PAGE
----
SpryLiving: “A New You for the New Year”

It’s January. Time to ring in the New Year. And you have, without a doubt, made a ton of resolutions that for once you vow to finally keep. Know that you have the power to thrive, succeed, and become the individual you desire in 2012—without ever having to totally give up Moon Pies. Pace’s Richard Shadick and John Cronin offer advice in Spry Living’s January issue, reaching 9.5 million readers, on how to make your New Year Better Than Before.

“Yes, we all want to lose weight, eat more vegetables, get fit, drink water instead of white wine, hold fewer grudges, manage our stress, sleep better and help the planet go greener,” writes Jane Wilkens Michael in the January issue of Spry Living

But alas for many of us, our best goals and intentions are forgotten faster than old acquaintenances.  Here are tips that Michael garnered from Pace faculty members John Cronin and Richard Shadick on how to make our resolutions live on after January 1:

Emotional Health

Be realistic—and specific. “Instead of telling yourself, I am going to lose weight and be healthy next year, it is better to say, I will lose five pounds by February 15 by walking for 20 minutes three days a week and no longer drinking soda,” says Dr. Richard Shadick, director of the Counseling Center and adjunct associate professor of psychology at Pace University. The more specific, measurable, and attainable a goal is, the more likely it can be reached.

Giving back

It’s easy being green. “This New Year, resolve to help the planet,” says John Cronin, senior fellow for Environmental Affairs at Pace Academy for Applied Environmental Studies. “There are two questions I am asked most often: ‘Can one person really make a difference?’ and ‘How?’ The answer to the first is easy: Yes! It is the story of human history — but those who never try to make a difference never do.” Cronin poses a creative challenge: “Look to your own life to find that something special you can make happen. For example, one mechanic adds a dollar to the bill of each of his car repair customers as a donation to the Riverkeeper organization. Over the past 20 years he has directed thousands of dollars to the group, and his customers are delighted. Help your child’s school find environmental experts to speak to classes. Here’s a simple one: Share a fascinating fact, and your friends will spread the information too —how much of the water on our planet is available for drinking? (Answer: Less than 1%). I promise they will be amazed, educated and eager to tell someone else. The point is that in addition to the how-to’s of proper individual behavior, which after 42 Earth Days should be common knowledge by now, there are creative acts you can perform, invent and organize that will change the world right in your own backyard if you are bold enough to try.  Jump right in. The planet is waiting.”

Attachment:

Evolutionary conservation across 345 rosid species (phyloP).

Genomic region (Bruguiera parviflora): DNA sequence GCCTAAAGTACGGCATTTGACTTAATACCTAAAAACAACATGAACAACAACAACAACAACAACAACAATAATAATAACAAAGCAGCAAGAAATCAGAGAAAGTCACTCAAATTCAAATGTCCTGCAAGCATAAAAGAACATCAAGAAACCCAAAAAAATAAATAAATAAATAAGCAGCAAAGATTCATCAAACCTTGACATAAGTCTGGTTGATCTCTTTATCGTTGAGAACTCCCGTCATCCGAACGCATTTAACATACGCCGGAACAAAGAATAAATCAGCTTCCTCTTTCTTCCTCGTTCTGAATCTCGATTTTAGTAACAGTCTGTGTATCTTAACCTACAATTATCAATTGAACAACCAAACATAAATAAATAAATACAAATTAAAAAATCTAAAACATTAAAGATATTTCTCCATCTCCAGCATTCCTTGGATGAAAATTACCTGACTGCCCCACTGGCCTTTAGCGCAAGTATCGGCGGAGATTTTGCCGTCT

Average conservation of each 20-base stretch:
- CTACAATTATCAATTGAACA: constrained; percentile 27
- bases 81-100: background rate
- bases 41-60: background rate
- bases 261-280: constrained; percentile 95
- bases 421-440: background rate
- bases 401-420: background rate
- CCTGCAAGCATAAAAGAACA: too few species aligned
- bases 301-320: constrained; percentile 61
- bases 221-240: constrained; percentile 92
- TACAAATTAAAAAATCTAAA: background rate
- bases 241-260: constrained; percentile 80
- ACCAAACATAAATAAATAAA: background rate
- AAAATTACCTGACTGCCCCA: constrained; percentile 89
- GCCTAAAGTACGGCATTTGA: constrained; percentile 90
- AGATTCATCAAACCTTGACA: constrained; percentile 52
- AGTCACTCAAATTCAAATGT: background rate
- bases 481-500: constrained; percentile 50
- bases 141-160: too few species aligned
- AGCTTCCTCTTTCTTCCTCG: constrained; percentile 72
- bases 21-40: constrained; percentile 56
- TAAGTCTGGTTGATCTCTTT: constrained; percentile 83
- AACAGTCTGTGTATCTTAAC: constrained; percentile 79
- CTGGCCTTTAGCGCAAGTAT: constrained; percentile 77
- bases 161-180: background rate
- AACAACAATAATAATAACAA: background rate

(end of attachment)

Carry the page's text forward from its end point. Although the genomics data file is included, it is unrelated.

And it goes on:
Poughkeepsie Journal: “Hudson River steward receives Jefferson Award”

Steward of the Hudson River and water quality, John Cronin, received a 2011 Jefferson Award for his decades of public service.

John Cronin, a resident of Cold Spring, is known for his 17 years at environmental group Riverkeeper, and is the director and CEO of Beacon Institute for Rivers and Estuaries. He is also a Pace University senior fellow.

At the Beacon Institute, Cronin directs a program that monitors rivers and estuaries using a network of sensors and robotics.

He lectures on the environment, co-authored “The Riverkeepers” with Robert F. Kennedy Jr., and wrote and co-produced the film “The Last Rivermen.”

Cronin told the Poughkeepsie Journal that he credited folksinger Pete Seeger and Pace University as his sources of inspiration.

The Journal News: “Ex-Riverkeeper John Cronin receives Jefferson Award”

Former Riverkeeper John Cronin joined a select group this week that included U.S. Supreme Court Justice Ruth Bader Ginsburg and actress Marlo Thomas.

They all received what has been dubbed the “Nobel Prize” for public service — the Jefferson Award.

John Cronin, 60, has worked on environmental issues facing the Hudson River for nearly four decades and was one of 18 people honored with  The Jefferson Award in a ceremony in Washington, DC, Tuesday night.

“It was quite a surprise,” Cronin said Friday to The Journal News. “Some of the awards are known ahead of time, others are kept under wraps. I was just going there to represent Pace University. I still haven’t figured out who knew and who didn’t.”

“The big theme of the two days was that everyday people can change the world,” Cronin said. “It reminded me what a special place the Hudson River Valley is, that we started an environmental movement before there was an Earth Day, when environmentalism wasn’t very popular at all.”

Representing Pace, Cronin was given a Champion award, presented to two “exceptional individuals whose volunteer work reflects the deep and abiding commitment of their employers to making a different in the communities where their employees live and work.”

The award cited his work as an environmental advocate for nearly four decades, serving “on the front lines of water-quality issues as a legislative aide, riverkeeper, and as the co-founder of the Pace Environmental Litigation Clinic, a nationally acclaimed training program for law students and educators.”

Cronin is director and CEO of Beacon Institute for Rivers and Estuaries, and a Senior Fellow for Environmental Affairs, Pace Academy for Applied Environmental Studies at Pace University.